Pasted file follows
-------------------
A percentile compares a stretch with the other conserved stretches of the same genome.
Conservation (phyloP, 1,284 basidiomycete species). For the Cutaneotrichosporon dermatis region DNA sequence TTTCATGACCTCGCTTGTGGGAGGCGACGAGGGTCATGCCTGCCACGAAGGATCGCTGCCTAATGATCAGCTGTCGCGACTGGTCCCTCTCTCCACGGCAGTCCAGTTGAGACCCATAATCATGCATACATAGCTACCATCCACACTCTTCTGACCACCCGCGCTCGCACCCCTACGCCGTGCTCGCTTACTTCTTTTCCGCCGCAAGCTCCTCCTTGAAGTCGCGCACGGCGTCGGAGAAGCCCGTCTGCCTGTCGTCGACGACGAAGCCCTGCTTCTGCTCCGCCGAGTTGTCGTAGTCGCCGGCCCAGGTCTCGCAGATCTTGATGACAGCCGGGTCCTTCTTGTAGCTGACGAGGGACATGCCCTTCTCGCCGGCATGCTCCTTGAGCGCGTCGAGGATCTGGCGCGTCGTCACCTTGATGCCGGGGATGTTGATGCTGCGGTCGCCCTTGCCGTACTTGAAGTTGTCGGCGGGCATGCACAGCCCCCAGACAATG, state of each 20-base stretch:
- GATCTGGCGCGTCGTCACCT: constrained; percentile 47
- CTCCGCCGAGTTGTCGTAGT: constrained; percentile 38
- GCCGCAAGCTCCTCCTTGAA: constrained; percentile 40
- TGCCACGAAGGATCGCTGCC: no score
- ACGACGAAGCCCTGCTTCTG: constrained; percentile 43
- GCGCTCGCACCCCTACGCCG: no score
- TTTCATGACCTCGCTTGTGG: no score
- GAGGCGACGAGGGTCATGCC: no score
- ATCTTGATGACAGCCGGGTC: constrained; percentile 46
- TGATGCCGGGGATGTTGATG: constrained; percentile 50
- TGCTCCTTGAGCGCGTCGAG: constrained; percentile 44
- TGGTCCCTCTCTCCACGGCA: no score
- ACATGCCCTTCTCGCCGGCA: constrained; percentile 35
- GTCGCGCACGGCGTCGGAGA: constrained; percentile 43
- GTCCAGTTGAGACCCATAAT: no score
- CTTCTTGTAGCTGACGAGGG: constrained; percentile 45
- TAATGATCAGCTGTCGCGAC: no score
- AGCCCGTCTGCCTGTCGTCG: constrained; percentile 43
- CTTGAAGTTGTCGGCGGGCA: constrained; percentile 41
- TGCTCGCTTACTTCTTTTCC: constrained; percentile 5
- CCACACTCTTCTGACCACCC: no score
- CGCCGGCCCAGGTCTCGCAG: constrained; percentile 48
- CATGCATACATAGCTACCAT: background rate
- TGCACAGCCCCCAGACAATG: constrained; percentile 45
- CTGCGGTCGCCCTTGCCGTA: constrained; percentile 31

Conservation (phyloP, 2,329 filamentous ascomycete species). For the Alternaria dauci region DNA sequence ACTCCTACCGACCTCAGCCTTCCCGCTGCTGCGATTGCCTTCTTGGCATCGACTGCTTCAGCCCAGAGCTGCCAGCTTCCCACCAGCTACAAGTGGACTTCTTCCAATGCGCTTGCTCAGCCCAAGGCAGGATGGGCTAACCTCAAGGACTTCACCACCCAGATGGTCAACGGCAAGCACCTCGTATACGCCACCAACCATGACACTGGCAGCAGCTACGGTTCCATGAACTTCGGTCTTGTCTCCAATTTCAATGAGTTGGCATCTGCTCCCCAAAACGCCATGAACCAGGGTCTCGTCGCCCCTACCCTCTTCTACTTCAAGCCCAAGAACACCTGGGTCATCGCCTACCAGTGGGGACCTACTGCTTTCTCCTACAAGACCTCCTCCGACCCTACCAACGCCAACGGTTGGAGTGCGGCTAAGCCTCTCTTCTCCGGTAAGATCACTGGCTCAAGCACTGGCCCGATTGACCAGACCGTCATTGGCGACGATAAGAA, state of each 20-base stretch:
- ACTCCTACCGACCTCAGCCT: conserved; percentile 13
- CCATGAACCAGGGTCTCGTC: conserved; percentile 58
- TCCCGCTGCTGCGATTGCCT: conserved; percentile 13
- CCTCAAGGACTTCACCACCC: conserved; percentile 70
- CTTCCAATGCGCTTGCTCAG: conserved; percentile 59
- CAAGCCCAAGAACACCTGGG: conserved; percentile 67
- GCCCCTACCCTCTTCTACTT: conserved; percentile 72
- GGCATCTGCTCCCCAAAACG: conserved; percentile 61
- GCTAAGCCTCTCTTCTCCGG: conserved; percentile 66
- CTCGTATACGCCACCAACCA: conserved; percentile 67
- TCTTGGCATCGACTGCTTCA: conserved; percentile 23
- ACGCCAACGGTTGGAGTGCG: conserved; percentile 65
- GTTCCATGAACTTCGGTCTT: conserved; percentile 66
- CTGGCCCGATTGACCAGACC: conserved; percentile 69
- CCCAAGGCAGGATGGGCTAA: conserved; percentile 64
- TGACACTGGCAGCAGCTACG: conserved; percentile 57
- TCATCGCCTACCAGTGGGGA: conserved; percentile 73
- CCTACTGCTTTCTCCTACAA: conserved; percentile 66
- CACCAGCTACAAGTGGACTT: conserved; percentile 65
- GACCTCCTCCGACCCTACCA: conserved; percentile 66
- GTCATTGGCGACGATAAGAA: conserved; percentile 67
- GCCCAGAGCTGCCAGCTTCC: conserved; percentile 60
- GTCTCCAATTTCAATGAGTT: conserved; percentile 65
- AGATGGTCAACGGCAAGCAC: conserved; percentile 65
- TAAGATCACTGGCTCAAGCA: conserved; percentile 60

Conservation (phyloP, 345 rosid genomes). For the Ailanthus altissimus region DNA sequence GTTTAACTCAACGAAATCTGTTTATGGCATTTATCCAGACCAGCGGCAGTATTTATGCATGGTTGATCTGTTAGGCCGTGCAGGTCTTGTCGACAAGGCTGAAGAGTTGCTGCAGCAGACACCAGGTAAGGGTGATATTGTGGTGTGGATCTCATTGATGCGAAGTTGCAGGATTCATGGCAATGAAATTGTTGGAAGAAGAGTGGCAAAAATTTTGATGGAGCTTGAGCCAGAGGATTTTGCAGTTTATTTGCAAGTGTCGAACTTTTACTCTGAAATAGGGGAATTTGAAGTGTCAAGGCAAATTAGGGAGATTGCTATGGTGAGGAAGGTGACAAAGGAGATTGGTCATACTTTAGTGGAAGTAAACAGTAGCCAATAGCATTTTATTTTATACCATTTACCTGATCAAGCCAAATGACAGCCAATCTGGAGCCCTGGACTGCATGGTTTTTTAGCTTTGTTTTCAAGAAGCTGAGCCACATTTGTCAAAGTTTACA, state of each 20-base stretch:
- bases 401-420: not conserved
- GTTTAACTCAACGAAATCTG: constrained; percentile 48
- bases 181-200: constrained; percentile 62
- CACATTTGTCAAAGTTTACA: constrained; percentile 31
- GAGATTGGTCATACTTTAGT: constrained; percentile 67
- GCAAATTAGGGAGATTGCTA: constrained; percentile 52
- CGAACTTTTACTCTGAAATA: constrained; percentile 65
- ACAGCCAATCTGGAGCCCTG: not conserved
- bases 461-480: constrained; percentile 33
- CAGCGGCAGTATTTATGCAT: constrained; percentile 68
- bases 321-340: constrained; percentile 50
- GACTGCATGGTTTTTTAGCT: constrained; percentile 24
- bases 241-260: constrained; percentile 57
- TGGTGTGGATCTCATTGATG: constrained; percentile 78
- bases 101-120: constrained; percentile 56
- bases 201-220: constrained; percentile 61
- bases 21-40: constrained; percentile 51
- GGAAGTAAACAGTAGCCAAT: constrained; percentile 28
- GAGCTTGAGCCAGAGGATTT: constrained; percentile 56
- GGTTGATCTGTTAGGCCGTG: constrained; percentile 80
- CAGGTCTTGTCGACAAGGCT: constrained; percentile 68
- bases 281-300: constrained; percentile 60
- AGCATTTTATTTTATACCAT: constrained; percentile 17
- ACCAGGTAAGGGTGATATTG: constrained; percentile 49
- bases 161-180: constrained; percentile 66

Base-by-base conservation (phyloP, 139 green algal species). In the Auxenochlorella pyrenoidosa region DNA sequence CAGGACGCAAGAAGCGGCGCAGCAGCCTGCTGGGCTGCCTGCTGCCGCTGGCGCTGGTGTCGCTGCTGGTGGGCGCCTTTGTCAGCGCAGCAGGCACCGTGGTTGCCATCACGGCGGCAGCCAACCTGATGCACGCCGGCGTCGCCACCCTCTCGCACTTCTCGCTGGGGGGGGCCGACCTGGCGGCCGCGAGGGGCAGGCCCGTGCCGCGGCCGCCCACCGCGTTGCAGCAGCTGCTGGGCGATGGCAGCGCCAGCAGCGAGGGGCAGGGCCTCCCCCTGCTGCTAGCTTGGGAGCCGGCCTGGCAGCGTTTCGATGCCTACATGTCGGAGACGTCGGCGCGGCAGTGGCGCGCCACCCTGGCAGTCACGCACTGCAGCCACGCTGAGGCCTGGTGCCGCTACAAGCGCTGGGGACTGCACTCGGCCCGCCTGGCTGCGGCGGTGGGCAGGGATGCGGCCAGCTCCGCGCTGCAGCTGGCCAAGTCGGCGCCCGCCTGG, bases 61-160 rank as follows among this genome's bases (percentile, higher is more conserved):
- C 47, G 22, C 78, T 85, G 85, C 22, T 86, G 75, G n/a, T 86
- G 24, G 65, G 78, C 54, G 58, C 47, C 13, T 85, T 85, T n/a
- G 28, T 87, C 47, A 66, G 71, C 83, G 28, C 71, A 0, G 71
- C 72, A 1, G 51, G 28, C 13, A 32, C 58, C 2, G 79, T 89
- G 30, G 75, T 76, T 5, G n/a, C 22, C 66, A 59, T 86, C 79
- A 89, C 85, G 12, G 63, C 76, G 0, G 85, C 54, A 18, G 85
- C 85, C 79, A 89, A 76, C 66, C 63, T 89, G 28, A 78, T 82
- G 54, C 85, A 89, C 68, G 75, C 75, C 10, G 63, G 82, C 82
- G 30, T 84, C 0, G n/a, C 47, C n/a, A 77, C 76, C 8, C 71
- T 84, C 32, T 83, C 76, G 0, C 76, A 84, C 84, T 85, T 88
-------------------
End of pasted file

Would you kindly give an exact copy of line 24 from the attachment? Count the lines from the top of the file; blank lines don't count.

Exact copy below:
- CGCCGGCCCAGGTCTCGCAG: constrained; percentile 48